On March 31, 2006, Tony Rudy, a former deputy chief of staff to DeLay, pleaded guilty to charges of conspiracy with disgraced lobbyist Jack Abramoff. (31)

(1) Washingtonpost.com
(2) About.com
(3) The Washington Note
(4) houstonpress.com
(5) Washingtonpost.com
(6) The Daily Telegraph
(7) The Texas Observer
(8) Project Vote Smart
(9) Chron.com | Ideas for mobility fix take different roads
(10) Chron.com – How did rail plan get back on track?
(11) MSNBC.com
(12) Salon.com
(13) CBS News
(14) USATODAY.com
(15) TIME.com
(16) Washingtonpost.com
(17) MSNBC.com
(18) Washingtonpost.com
(19) CBS News
(20) CNN.com
(21) ABC News
(22) Washingtonpost.com
(23) DeLay Memo
(24) MSNBC.com
(25) Washingtonpost.com
(26) Statesman.com
(27) New York Times
(28) The Seattle Times
(29) CNN.com
(30) TPJ.org
(31) Truthdig.com

 

 

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About Jim Vogas

Texas A&M Aggie, Retired aerospace engineer, former union member, Vietnam vet, Demcratic Party organizer, husband and father.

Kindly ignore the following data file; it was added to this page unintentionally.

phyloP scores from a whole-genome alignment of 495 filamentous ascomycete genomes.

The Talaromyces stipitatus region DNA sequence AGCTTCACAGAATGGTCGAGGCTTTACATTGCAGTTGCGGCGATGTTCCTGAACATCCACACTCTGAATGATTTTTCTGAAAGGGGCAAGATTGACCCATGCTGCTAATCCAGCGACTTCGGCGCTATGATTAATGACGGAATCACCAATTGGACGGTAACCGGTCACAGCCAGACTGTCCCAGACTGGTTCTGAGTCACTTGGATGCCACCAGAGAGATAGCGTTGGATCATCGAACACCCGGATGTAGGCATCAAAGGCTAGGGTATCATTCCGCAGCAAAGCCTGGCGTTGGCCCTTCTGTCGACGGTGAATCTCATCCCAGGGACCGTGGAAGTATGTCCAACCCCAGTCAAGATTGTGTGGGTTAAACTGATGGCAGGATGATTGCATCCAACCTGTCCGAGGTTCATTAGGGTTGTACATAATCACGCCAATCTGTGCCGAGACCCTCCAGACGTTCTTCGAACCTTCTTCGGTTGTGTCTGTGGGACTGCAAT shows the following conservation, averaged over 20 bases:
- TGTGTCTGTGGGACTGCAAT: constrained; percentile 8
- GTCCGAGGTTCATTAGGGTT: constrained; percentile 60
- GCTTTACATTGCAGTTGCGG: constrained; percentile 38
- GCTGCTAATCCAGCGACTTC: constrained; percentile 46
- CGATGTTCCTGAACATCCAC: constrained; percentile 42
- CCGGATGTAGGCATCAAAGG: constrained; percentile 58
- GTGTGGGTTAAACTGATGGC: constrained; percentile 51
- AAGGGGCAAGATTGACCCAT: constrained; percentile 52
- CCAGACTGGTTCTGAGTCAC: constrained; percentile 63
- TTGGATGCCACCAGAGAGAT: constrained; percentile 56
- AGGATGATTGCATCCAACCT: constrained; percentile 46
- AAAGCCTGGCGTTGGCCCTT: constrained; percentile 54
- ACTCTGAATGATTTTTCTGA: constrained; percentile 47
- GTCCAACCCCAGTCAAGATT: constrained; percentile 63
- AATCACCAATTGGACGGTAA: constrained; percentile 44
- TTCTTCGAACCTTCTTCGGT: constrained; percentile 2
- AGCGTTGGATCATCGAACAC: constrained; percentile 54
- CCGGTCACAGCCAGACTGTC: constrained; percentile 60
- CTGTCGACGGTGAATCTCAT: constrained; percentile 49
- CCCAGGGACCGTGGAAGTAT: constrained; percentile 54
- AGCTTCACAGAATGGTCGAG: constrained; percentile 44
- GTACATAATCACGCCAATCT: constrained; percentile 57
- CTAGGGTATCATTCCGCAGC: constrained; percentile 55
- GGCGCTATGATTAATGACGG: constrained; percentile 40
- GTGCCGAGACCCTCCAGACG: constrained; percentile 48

3 Responses to From Baylor University to US Congressional District 22 – Tom Delay’s Dubious History

  1. Pingback: The WAWG Blog » Government by the Party, for the Party, and of the Party - Part 1b, The Double High House of Delay

  2. Andy Hailey says:

    Recent news from NPR, “The pastor of a church in Maryland says he became tangled in the Jack Abramoff lobbying scandal through a member of his evangelical congregation. Chris Geeslin says that the man used him as a front for possibly illegal activities.”

    The member he is referring to is Ed Bucham, who became Chief of Staff for Tom Delay in 1995.
    Mr. Bucham also became Tom Delay’s “spiritual advisor.”